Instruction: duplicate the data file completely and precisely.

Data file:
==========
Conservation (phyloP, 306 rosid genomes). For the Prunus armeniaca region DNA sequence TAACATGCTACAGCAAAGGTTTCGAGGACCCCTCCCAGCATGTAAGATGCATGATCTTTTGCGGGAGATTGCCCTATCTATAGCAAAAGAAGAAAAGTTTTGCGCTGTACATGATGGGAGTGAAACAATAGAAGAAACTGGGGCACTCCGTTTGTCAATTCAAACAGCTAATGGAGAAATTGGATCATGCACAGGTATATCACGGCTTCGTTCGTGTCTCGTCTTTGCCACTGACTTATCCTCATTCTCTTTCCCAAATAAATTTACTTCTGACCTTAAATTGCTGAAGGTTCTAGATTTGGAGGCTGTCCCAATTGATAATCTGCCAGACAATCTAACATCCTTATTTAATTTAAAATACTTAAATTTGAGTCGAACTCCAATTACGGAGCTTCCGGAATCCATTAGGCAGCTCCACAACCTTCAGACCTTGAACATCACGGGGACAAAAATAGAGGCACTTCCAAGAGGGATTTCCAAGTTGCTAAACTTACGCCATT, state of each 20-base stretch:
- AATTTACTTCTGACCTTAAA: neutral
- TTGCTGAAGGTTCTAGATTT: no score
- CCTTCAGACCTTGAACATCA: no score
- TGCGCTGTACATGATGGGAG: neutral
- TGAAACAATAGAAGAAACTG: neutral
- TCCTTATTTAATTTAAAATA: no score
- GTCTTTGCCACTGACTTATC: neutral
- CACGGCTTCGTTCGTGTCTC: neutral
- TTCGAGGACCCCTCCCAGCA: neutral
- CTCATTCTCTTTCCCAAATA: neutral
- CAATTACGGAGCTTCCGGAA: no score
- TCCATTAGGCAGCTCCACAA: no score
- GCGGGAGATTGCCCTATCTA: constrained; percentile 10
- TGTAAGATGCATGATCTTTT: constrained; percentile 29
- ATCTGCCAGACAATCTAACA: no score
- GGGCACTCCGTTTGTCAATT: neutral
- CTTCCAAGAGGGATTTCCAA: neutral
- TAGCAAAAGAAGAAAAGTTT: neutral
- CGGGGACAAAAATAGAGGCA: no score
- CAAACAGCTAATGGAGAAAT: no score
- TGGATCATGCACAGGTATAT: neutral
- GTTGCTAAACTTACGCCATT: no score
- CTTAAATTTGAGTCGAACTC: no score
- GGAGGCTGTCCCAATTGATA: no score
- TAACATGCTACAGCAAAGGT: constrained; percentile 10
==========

Conservation (phyloP, 306 rosid genomes). For the Prunus armeniaca region DNA sequence TAACATGCTACAGCAAAGGTTTCGAGGACCCCTCCCAGCATGTAAGATGCATGATCTTTTGCGGGAGATTGCCCTATCTATAGCAAAAGAAGAAAAGTTTTGCGCTGTACATGATGGGAGTGAAACAATAGAAGAAACTGGGGCACTCCGTTTGTCAATTCAAACAGCTAATGGAGAAATTGGATCATGCACAGGTATATCACGGCTTCGTTCGTGTCTCGTCTTTGCCACTGACTTATCCTCATTCTCTTTCCCAAATAAATTTACTTCTGACCTTAAATTGCTGAAGGTTCTAGATTTGGAGGCTGTCCCAATTGATAATCTGCCAGACAATCTAACATCCTTATTTAATTTAAAATACTTAAATTTGAGTCGAACTCCAATTACGGAGCTTCCGGAATCCATTAGGCAGCTCCACAACCTTCAGACCTTGAACATCACGGGGACAAAAATAGAGGCACTTCCAAGAGGGATTTCCAAGTTGCTAAACTTACGCCATT, state of each 20-base stretch:
- AATTTACTTCTGACCTTAAA: neutral
- TTGCTGAAGGTTCTAGATTT: no score
- CCTTCAGACCTTGAACATCA: no score
- TGCGCTGTACATGATGGGAG: neutral
- TGAAACAATAGAAGAAACTG: neutral
- TCCTTATTTAATTTAAAATA: no score
- GTCTTTGCCACTGACTTATC: neutral
- CACGGCTTCGTTCGTGTCTC: neutral
- TTCGAGGACCCCTCCCAGCA: neutral
- CTCATTCTCTTTCCCAAATA: neutral
- CAATTACGGAGCTTCCGGAA: no score
- TCCATTAGGCAGCTCCACAA: no score
- GCGGGAGATTGCCCTATCTA: constrained; percentile 10
- TGTAAGATGCATGATCTTTT: constrained; percentile 29
- ATCTGCCAGACAATCTAACA: no score
- GGGCACTCCGTTTGTCAATT: neutral
- CTTCCAAGAGGGATTTCCAA: neutral
- TAGCAAAAGAAGAAAAGTTT: neutral
- CGGGGACAAAAATAGAGGCA: no score
- CAAACAGCTAATGGAGAAAT: no score
- TGGATCATGCACAGGTATAT: neutral
- GTTGCTAAACTTACGCCATT: no score
- CTTAAATTTGAGTCGAACTC: no score
- GGAGGCTGTCCCAATTGATA: no score
- TAACATGCTACAGCAAAGGT: constrained; percentile 10